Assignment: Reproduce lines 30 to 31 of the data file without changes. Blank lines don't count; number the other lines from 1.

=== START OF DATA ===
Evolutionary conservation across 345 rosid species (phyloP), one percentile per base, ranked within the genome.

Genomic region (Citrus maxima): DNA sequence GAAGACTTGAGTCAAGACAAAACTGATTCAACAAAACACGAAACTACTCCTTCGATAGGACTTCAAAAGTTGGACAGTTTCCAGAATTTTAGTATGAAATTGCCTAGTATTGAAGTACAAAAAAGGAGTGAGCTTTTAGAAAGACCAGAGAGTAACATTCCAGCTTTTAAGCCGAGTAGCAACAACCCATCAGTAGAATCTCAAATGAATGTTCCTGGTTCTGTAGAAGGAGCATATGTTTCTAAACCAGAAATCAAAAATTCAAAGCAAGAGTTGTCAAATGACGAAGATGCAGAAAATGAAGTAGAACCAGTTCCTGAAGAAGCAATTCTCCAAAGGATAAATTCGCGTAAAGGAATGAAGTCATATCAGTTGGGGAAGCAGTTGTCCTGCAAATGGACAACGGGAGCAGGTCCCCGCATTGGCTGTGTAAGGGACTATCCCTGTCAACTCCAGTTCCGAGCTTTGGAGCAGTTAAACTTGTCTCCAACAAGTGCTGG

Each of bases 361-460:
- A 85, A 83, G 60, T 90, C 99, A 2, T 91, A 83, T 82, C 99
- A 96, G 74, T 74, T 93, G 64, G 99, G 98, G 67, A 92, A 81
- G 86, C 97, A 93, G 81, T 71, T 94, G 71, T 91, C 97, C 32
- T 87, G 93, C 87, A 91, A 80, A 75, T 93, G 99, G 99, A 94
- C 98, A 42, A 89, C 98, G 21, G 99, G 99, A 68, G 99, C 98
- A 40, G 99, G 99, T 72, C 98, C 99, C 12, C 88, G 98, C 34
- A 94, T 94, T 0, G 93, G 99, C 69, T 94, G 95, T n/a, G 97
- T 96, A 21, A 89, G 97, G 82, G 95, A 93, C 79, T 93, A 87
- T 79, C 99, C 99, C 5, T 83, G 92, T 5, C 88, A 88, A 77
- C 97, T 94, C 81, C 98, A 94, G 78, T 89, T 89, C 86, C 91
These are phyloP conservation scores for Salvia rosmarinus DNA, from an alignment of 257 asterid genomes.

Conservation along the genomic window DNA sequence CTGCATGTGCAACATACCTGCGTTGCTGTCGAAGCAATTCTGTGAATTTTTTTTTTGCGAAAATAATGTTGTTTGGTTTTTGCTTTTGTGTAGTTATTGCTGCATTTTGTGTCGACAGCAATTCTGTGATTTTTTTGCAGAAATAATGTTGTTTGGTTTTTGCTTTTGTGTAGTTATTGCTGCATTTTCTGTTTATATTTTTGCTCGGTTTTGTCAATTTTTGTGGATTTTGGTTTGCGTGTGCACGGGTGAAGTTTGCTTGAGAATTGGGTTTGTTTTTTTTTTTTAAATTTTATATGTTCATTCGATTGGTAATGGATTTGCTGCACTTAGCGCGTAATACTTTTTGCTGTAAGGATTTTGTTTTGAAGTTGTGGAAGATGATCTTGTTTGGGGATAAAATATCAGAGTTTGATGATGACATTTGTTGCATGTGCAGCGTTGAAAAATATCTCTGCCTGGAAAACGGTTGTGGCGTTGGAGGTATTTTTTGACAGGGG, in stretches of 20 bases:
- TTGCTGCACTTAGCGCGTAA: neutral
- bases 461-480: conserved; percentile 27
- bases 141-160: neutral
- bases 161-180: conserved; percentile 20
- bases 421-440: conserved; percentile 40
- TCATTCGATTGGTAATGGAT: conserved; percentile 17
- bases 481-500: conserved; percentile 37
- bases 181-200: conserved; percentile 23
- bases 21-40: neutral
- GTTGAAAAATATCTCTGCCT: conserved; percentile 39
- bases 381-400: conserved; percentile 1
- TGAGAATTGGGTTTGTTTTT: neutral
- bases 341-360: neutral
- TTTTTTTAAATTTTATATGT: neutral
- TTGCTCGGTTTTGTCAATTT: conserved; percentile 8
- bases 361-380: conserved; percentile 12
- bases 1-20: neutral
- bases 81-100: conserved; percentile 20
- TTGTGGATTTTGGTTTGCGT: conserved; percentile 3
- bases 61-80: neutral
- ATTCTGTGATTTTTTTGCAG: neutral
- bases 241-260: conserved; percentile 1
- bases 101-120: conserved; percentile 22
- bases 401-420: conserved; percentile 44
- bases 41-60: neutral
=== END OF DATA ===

- TTGCTCGGTTTTGTCAATTT: conserved; percentile 8
- bases 361-380: conserved; percentile 12